“The statement that the Bible is the Word of God cannot therefore say that the Word of God is tied to the Bible. On the contrary, what it must say is that the Bible is tied to the Word of God.” (ht)
I am thoroughly Barthian in my view of Scripture, I’ve been told. To me, Scripture contains the word of God, but is not the word of God. The Word of God alone is Christ. Christ alone is the fullness of the revelation of God.
The word of God is preaching and the prophetic messages, even of modern day prophets,
“Real proclamation, then, means the Word of God preached and the Word of God preached means… man’s talk about God on the basis of God’s own direction, which fundamentally transcends all human causation, which cannot, then, be put on a human basis, but which simply takes place, and has to be acknowledged, as a fact” (CD I/1, 90).
Dorothy Day. Martin Luther King, Jr. John Calvin, and others.
To say then, that Scripture is the Word of God, something it never actually says about itself, or perhaps, the authors ever contemplated when they were recording the collective memory of those who came before, is misleading and indeed, disallowing the real word of God. Scripture contains the word of God, but unless acted upon, are mere words. When it is proclaimed, that proclamation becomes the word of God.
This power in the proclamation is what has, I guess, attracted me to rhetorical criticism of Scripture. George Kennedy summarizes Ernesto Grassi in relating the power of the preaching, the kerygma, and of course, why Scripture is Scripture. He believes that the rhetoric of sacred language embodies five characteristics:
- It has a purely revealing or evangelical character, not a demonstrative or proving function; it does not arise out of a process of inference, but authoritatively proclaims the truth.
- Its statements are immediate, formulated without mediation or contemplation
- They are imagistic and metaphorical, lending the reality of sensory appearances a new meaning.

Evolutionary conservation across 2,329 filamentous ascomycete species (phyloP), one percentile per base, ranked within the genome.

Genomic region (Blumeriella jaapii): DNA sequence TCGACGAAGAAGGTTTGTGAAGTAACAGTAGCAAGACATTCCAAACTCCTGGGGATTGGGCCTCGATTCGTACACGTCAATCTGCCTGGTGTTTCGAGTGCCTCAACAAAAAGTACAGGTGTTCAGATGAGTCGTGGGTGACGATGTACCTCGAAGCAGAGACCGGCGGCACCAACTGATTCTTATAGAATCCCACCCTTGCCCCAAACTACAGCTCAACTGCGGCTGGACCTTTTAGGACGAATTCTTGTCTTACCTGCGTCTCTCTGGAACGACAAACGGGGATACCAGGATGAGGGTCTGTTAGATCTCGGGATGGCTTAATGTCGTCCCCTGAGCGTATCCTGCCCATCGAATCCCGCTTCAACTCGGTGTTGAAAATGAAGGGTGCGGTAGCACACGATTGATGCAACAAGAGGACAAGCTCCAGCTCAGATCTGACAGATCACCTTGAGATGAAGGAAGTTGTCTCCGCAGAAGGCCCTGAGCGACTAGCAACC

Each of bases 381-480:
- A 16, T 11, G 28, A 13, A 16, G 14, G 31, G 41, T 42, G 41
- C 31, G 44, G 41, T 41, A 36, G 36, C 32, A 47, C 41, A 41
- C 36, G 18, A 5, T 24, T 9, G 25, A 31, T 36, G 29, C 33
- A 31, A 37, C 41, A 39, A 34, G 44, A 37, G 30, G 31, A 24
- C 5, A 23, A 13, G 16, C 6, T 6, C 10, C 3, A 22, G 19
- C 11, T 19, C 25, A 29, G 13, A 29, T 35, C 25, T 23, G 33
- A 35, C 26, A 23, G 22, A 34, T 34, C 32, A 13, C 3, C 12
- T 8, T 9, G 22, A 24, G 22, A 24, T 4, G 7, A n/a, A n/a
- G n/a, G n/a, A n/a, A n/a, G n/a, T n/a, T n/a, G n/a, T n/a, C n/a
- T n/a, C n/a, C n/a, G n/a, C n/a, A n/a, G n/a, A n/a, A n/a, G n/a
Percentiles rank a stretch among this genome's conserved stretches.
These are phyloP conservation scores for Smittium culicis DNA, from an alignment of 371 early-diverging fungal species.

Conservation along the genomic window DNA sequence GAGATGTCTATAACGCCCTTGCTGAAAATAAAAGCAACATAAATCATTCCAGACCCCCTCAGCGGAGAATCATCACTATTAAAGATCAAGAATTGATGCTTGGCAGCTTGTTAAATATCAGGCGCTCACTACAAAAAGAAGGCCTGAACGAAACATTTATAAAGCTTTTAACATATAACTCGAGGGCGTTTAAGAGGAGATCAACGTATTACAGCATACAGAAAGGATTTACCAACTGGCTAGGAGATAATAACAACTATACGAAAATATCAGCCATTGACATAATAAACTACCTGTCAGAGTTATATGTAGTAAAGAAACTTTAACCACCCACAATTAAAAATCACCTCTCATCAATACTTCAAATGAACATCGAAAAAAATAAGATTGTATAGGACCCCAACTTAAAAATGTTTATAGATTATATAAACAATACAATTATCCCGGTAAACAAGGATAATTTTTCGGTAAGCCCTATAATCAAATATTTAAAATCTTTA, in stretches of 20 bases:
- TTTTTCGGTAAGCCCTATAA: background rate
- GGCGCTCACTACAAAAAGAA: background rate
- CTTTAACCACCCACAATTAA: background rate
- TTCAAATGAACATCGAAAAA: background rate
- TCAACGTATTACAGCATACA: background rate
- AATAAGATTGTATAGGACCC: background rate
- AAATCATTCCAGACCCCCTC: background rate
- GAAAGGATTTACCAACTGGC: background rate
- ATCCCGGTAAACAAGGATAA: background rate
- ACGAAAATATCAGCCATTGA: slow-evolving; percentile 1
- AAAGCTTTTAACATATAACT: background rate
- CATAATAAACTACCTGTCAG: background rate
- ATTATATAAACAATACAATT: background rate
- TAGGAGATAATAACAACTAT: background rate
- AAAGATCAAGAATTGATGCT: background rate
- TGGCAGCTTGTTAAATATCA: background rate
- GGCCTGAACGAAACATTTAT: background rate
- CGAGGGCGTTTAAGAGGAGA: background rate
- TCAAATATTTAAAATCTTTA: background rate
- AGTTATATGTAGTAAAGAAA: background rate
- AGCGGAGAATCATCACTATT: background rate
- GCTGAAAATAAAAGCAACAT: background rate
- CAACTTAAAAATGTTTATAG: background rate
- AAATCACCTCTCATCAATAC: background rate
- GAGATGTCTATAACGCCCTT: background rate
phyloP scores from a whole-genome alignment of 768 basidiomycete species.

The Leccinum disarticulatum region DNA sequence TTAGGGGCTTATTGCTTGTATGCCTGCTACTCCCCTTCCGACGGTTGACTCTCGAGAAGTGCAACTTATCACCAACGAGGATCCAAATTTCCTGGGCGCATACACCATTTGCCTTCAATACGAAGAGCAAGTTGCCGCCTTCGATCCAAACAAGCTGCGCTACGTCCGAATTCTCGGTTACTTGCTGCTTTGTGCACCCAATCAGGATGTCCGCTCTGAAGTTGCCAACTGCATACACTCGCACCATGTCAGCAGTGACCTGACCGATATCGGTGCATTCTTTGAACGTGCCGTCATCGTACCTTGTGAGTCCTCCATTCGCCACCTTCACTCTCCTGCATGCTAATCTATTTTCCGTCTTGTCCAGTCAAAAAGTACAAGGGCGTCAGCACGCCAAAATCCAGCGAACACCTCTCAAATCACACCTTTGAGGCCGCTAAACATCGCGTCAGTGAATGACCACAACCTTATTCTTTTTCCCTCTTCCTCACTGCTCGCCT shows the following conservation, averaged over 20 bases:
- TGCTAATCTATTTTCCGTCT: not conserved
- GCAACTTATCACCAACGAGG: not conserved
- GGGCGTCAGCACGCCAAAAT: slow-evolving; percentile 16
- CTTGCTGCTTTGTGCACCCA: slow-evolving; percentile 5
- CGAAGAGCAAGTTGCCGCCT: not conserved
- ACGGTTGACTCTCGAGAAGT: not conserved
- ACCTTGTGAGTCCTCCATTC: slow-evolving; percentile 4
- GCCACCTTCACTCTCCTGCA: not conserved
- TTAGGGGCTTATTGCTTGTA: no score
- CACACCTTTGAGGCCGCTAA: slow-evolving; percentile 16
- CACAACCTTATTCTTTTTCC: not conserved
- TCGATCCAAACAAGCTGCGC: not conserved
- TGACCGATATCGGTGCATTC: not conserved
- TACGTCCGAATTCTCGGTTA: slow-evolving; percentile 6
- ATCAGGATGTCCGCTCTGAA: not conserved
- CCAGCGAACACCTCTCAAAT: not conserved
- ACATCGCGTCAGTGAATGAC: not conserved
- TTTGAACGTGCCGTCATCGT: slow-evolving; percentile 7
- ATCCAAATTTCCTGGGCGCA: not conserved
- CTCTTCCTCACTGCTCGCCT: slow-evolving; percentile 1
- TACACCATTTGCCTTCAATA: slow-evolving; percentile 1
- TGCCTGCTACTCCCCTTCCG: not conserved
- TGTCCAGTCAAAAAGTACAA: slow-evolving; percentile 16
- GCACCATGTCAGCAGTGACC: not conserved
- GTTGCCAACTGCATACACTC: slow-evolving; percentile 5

- Its assertions are absolute and urgent; whatever does not fit with them is treated outrageous
- Its pronouncements are outside of time.
I like them all, but the first one has an important and immediate meaning. When we attempt to logically declare Scripture anything more than it declares itself, we are removing the sacred language of it, and inferring upon it the need for it to be something more than that which it claims. It never once claims to the pure, without error, infallible word of God, but many have a need and will go through great lengths to infer that because of a, b, and c, then d equals that it is the word of God. It doesn’t. No logical or post-scriptural formulation infers upon it anything which is actually needed. To call it, then, the Word of God, is to remove from it the actual authority which they who insist upon calling it, and then appending to such a title adjectives as infallible and inerrant, insist it has. Scripture doesn’t need our help. Proclaim the grand narrative of Scripture, denying nothing in it, even the contradictions, but instead, relying that when the Spirit moves, the effective proclamation of Scripture becomes the word of God.
Scripture is holy and the Word of God,” he indicated, “because by the Holy Spirit it became and will become to the Church a witness to divine revelation.”